Wednesday, March 4, 2009

Electing Better Politicians, part 2

I figured I should separate this post cuz it's a different idea.

Problem: Politicians prioritize getting re-elected over making substantial change.


Instead of paying politicians a salary, politicians should post some predetermined percentage of their own net worth at the beginning of their term (perhaps a progressive scale, like income taxation, on net worth percentage as the politician gets richer).

They would receive this money back, scaled by a multiplier. That acts as their salary.

There are many ideas for how you could do the multiplier, but I favor an accountability approach:
25% national approval rating of their branch of government
25% approval rating of their own personal performance
50% factors that the candidate chooses themselves during their campaign and announces to the public. These would have to be selected and publicly announced before receiving the party nomination, so gerrymandering doesn't strip the system of effectiveness. Once chosen, these cannot change.

There would need to be some nontrivial percentage of politicians who lose money or don't make any money over their term, in order to make the system effective at redirecting politicians towards the true goals of their term.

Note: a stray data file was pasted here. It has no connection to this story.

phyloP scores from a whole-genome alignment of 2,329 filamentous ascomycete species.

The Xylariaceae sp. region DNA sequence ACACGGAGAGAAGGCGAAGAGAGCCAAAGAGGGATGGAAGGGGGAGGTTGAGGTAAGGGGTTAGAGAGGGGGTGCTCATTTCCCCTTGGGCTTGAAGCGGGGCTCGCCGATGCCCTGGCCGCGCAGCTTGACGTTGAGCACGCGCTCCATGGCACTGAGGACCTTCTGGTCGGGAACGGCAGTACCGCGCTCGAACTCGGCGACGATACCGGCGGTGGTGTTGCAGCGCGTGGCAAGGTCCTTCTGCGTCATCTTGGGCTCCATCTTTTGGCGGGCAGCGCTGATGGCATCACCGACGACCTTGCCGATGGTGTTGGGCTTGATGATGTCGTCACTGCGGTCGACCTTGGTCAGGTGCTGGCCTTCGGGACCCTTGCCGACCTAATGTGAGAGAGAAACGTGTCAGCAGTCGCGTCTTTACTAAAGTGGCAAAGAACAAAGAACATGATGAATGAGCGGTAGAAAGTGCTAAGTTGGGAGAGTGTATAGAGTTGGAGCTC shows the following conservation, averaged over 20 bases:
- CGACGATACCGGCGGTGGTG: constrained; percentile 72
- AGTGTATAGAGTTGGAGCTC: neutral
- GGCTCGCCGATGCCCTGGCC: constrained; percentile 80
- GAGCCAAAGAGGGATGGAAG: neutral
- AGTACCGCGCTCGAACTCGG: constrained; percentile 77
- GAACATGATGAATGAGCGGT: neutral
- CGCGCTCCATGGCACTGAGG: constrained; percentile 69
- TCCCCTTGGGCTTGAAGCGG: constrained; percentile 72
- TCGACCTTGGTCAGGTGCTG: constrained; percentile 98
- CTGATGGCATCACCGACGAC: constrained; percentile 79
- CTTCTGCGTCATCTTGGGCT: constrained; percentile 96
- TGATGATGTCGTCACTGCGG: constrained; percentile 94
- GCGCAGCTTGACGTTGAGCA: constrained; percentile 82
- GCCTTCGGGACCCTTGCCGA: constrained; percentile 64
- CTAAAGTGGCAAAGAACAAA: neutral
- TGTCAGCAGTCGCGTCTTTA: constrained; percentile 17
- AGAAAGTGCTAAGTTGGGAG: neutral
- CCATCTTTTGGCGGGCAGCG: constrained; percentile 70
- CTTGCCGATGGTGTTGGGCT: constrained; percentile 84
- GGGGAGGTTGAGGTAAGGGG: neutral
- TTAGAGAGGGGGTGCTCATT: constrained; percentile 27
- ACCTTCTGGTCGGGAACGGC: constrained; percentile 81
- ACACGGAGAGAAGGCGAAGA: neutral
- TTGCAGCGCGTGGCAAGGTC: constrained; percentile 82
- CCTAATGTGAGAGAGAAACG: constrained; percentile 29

50% based on composite approval ratings accounts for the fact that priorities change as terms go along. Nobody thought national security would be so central to Bush's term.

The other 50% forces politicians to be explicit about what they will try to do. I hope everyone was as appalled as I was to see McCain and Obama spew the same rehearsed crap in every debate (typified and unintentionally parodied by Palin's abominable, buzzword-centered performance in the debate with Biden and in the infamous Couric interview). If Obama or McCain had 10%, 20%, 50%, some amount of net worth riding on their job performance as they define it, then we'll learn alot about what they ACTUALLY prioritize.

50% seems high... but why SHOULDN'T public service force people to put their money where their mouth is? You are taking on a position where your agenda affects literally millions of people. Why shouldn't people be held accountable or risk personal ruin? The other job that intuitively strikes one as just-as-important is medicine, and a doctor risks personal ruin every time he walks into an operating room, because he can lose his license if he fails to do a good job. Politicians should be held to the same standard.

No comments:

Post a Comment